We had the chance to visit death one rainy Vancouver day this past November.
Well, we visited with the team that is bringing death (not quite incarnate) back to the big screen for the 5th time, when Final Destination 5 opens on August 12th.
Producer Craig Perry (the Final Destination and American Pie franchises) has gathered a team of fresh talent and established (mostly comedic) veterans to inhabit the Final Destination world. Perry also hired an expert 3D technician to helm the film.
The cast includes Nicholas D’Agosto (Heroes), Emma Bell (The Walking Dead), Miles Fischer (Mad Men), P.J. Byrne (Dinner With Schmucks, Horrible Bosses), Dave Koechner (The Office, Anchorman), Jacqueline Wood, Ellen Wroe, and Arlen Escarpeta. Steve Quale, who was James Cameron’s second unit director on Avatar and Titanic and the visual effects supervisor on Avatar, makes his narrative feature film debut with Final Destination 5 (he previously directed the Aliens of the Deep documentary).
For the 5th instillation in the franchise, death comes to the office place…and a suspension bridge. The film’s unrelenting mistress, death, finds a group of coworkers in a paper company traveling for a weekend of “team-building” exercises. Sam Lawton, played by Nick D’Agosto, has a vision that saves the team from a horrific slaughter when the suspension bridge they are traveling on collapses, and afterward death begins its re-balancing stalk. Death, as we know, will not be cheated. As you can see in the trailer below, however, it does seem possible for death to be bargained with — it is literally, kill or be killed.
Check out the new Final Destination 5 trailer below (followed by the latest poster for the film):
The day we visited the set of FD5 found Quale deeply immersed in the process of bringing his 3D and visual effects expertise to bear. We were ushered in from an appropriately gloomy and rainy exterior onto a sound-stage with a massive, life-size, model of a section of the suspension bridge that serves as the set-piece for the inciting incident in the film — the first brush with death.
They were shooting a portion of the bridge collapse (which you were given a glimpse of in the trailer above) against a mass of green screen.
“We’re doing one scene in the movie,” Quale explained. “Which is one of our spectacular deaths. David Koechner’s death, actually—and what we’re setting up right now is a hydraulic ram system to have a car that smashes into this tar kettle. Which is basically when you’re resurfacing a road you have to put tar on it, incredibly hot tar that helps surface the cracks and so forth. The construction workers are working on that, the bridge collapses, and in that section the car rams into this (the tar kettle), it happens to flip it over and Dennis (the character that David Koechner is playing) is hanging on the very edge there, and he just happens to be right in the spot where this tar kettle hits, turns over and he’s going to get completely encased in steaming hot tar, so it’s a nasty way to die.”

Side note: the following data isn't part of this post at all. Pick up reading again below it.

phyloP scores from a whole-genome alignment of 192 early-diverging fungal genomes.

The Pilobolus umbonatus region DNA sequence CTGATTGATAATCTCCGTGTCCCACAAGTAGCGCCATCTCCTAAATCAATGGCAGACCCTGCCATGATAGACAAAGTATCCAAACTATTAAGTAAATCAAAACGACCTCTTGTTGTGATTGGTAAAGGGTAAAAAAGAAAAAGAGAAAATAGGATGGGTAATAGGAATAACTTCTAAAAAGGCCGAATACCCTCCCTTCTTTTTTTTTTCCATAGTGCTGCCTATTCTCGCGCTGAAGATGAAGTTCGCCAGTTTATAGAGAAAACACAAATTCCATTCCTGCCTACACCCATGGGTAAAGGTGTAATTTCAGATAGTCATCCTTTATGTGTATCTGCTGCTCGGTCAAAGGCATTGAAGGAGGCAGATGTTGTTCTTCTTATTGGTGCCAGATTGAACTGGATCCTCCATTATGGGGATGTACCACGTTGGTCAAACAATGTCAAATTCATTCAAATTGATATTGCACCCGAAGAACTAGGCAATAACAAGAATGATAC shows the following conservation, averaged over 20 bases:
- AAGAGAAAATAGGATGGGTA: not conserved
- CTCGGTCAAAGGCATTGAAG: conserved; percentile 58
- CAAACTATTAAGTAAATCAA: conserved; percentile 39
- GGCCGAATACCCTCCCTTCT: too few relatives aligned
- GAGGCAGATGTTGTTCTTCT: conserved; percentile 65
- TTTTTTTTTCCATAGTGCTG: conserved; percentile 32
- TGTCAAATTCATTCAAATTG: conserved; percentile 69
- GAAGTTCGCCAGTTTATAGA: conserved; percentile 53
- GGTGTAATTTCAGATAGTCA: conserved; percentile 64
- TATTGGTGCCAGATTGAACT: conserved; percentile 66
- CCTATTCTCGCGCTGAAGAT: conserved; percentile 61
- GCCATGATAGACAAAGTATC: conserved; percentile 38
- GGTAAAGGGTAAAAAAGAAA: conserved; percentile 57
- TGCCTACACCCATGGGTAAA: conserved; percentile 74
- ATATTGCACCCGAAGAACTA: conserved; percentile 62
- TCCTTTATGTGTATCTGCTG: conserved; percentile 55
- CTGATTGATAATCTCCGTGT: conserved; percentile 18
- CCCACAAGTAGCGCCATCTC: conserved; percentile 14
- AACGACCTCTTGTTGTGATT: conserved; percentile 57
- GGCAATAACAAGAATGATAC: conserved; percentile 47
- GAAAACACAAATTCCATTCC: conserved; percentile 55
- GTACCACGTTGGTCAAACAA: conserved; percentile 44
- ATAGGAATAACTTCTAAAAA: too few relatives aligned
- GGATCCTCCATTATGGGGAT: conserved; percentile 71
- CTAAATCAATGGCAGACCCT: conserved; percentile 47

We were able to watch as the cast and crew set-up the shot atop what Quale described as an “amazing hydraulic gimble system” that simulates the shifting of the collapse. They shot the initial passes of the scene, and then we saw the 3D video playback of the shots. The Final Destination team is always looking for ways they can outdo themselves with particularly elaborate, gruesome and/or humorously ironic deaths. With the addition of the 3D element, they are also anxious to take full advantage of the benefits of stereoscopic space. Steve Quale is most certainly the man for that job. The kills (from what we saw, and what was described to us) will be vivid, well executed, and satisfying to fans of the franchise.
As Ariel Shaw, the senior visual effects supervisor on the film, explains, “The scope of the films just keeps getting bigger and bigger.”
“Most of our opening sequences are predicated, in a way, on trapping someone. There is no way out, and things go horribly wrong. On the roller coaster, you step on that roller coaster and there is no getting off. In this case, once the bridge starts to collapse and we close off the bridge from either side, that’s it. But a bridge collapsing…the size of that is gigantic compared to everything that we’ve done so far.”
“That’s a place I wouldn’t want to be on,” Quale assured us, saying:
“If you walk over the real Lionsgate Bridge, just as an interesting test, I just jumped on it and you can feel the vibrations because its just held by cables. Everybody’s worst fear is what happens if you’re on a bridge 250 feet from the water and some of those cables snap and the thing starts going away, so that’s what we’re doing here. And the great thing about it is see this giant piece of metal back here? That’s actually the dual gimble system that has full access movement and that’s the same gimble that was used in the original “Final Destination.” Since it’s being filmed in the same city and so forth, we were able to use parts of that they were just going to throw away as garbage.”
The team ultimately integrated the elements they achieved with the green screen shoot, with the images they captured at the real Lionsgate Bridge and an additional location in Brunswick (which had a vista of the ocean) in order to seamlessly place the audience at the suspension bridge as the disaster is happening.
“We have a couple of interesting things we’ve added to the mix here,” said producer Craig Perry. “But I think more than anything, the scope of the opening sequence is going to really take people by surprise.”
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